What is desired is a video compositing system which eliminates anti-aliasing artifacts while providing the capability of performing new compositing effects independent of external video keyers.


Accordingly the present invention provides a video compositing system using software control of an integrated linear keyer. A graphic generator features a large run-length-encoded frame buffer, a palette look-up table and an integrated linear keyer. The output of the palette look-up table is a digital data word for each component color and for key. All four signals are converted to analog, the color components are encoded into a desired standard television video signal, and the video signal and the key signal are routed to a linear keyer. The key signal provides a translucency value for the color from the encoder for novel effects, provides knowledge of the shape of the character or graphic image for improved anti-aliasing, and is used for dissolves and fades by varying the key values in the palette look-up table.

The objects, advantages and other novel features of the present invention will be apparent from the following detailed description when read in conjunction with the appended claims and attached drawing.


FIGS. 1A and 1B illustrate a hard and a soft key according to the prior art.

FIG. 2 is a block diagram of a video compositing system using an integrated linear keyer according to the present invention.

FIGS. 3A, 3B, 3C and 3D illustrate a graphic image with different video effects produced by the present invention.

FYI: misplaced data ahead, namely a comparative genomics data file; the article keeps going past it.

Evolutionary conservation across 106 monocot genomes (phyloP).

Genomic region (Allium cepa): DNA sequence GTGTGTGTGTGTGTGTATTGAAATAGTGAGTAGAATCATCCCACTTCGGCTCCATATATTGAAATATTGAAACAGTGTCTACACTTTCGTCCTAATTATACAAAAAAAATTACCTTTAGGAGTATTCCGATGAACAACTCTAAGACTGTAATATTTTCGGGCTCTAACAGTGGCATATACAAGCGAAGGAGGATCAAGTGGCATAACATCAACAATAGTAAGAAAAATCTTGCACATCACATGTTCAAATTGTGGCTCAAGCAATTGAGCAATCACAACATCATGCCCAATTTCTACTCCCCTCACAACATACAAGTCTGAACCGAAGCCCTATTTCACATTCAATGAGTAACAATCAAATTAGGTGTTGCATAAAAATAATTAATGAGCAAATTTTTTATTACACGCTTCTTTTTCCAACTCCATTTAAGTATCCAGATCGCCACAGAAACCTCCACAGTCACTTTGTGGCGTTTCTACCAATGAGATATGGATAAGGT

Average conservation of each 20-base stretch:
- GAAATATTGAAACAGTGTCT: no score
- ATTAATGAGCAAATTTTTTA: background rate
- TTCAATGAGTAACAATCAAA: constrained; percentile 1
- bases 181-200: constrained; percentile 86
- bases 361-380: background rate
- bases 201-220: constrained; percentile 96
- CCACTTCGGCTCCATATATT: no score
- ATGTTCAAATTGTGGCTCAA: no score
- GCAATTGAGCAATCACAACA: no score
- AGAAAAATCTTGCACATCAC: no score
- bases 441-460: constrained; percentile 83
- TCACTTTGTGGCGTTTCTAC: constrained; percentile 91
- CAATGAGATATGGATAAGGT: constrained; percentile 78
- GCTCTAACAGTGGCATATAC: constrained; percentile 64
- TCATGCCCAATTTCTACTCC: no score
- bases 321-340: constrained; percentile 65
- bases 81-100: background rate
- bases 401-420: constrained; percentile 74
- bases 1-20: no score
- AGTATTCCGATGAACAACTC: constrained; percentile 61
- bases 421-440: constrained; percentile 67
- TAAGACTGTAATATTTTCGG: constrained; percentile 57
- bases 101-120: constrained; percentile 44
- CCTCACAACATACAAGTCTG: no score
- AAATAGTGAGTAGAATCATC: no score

FIG. 4 illustrates a key according to the present invention for providing a translucent effect.

DESCRIPTION OF THE PREFERRED EMBODIMENT Referring now to FIG. 2 a central processing unit (CPU) 10 receives inputs from an operator via a keyboard 12 or from a bulk memory 14, such as a magnetic disk. Connected to the CPU 10 are a random access memory (RAM) 16 and a palette look-up table 18. A run length decoder (RLD) 20 is inserted between the RAM 16 and the palette look-up table 18 since the graphic image stored in the RAM is in a "run-length-encoded" format. The outputs of the palette look-up table 18 are three primary color components and a key signal. The three primary color components are input to a video encoder 22 via respective digital to analog (D/A) converters 24, 26, 28 to produce a graphic image to be composited with an input background video. A linear keyer 30 receives as inputs the background video, the graphic image from the video encoder 22 and the key signal via D/A converter 32 to output a mixed, or composited, video output. Timing for the video compositing system is provided by a timing circuit 34 which derives from the background video all necessary timing signals to be applied to the RLD 20 and the video encoder 22 to assure synchronization of the graphic image with the background video.